There is an indisputable link between the high price of petroleum, Iraq's endowment with the second-largest oil reserves in the world and US policy on Saddam. With Iraq producing some 3 million barrels a day, its highest output ever, the removal of a UN ceiling on its petroleum sales in January and US oil corporations buying a third of its oil exports, Saddam is now a major player in the market. Adding to his weight is the fact that Iraq has been exempted from OPEC's quota system because of its dire economic state.
Little wonder that Madeleine Albright announced in early September that the United States would not use force to compel Iraq to accept inspectors of the UN Monitoring, Verification and Inspection Commission (UNMOVIC), formed in December under Security Council Resolution 1284, who had just finished their training. Following his testimony to the Security Council on September 2, UNMOVIC chief Hans Blix said that it was a good guess "that not much might happen before the American elections." After all, who would be so foolhardy as to upset the dictator, who might turn off his oil tap and cause a spurt in gasoline prices during the run-up to the November 7 poll, thereby ruining Al Gore's chances?
What started as a token defiance of a UN ban on flights to Iraq by Russia's Vnukovo Airlines with the Kremlin's backing in mid-August has snowballed into an international challenge to the 661 Sanctions Committee. The dozens of flights to Baghdad from Arab as well as European and Asian capitals were not cleared in advance with the sanctions committee. A large number of Arab countries have sent their aircraft, loaded with prestigious delegations of cabinet ministers, legislators, trade union leaders, businessmen, doctors, engineers, actors and entertainers--and token humanitarian aid. It is easier to name the exceptions: Kuwait and Saudi Arabia. Both allow the use of their air bases by the Pentagon to enforce an air-exclusion zone in southern Iraq.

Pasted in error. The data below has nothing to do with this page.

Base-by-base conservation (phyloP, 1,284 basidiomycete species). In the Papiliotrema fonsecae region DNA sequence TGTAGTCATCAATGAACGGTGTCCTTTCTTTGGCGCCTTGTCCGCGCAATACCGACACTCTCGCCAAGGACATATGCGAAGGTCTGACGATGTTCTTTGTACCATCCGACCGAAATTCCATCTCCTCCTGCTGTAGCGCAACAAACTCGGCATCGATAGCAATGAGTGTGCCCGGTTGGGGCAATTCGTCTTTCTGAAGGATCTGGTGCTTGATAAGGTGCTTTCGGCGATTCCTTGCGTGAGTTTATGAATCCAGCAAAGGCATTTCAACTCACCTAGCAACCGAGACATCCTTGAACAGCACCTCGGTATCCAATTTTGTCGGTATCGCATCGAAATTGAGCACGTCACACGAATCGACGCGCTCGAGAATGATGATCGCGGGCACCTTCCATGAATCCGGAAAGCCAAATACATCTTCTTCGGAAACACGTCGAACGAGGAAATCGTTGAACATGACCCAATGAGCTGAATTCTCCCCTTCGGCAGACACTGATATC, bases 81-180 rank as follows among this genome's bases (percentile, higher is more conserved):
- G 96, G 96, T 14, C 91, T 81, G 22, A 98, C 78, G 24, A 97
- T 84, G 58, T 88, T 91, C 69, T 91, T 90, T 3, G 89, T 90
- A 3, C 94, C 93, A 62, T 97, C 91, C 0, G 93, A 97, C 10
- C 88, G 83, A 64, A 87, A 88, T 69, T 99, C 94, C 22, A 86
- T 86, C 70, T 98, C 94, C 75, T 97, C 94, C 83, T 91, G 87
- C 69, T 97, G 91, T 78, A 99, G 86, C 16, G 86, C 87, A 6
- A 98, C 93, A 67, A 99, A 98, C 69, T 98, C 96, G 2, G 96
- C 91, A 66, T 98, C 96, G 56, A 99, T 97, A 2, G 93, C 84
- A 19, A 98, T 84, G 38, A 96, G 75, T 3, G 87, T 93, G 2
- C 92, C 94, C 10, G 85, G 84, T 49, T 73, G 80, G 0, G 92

Touching on the larger issue of sanctions against Iraq, King Abdullah II of Jordan, a close US ally, said at the Arab summit, "Our [Arab] nation can no longer stand the continuation of this suffering, and our people no longer accept what is committed against the Iraqi people from the [UN] embargo."
On the central issue before the summit, Izzat Ibrahim was hawkish: "Iraq is calling [for] and working to liberate Palestine through jihad because only jihad is capable of liberating Palestine and other Arab lands [from Israel]." To show that Iraq's sympathy meant more than words, Saddam immediately dispatched a convoy of forty trucks loaded with food and medicine to the Palestinian territories via Amman. This kind of gesture should boost Saddam's already high standing among young Palestinians and accelerate his rehabilitation among Arabs, creating a symbiosis between him and the Arab street.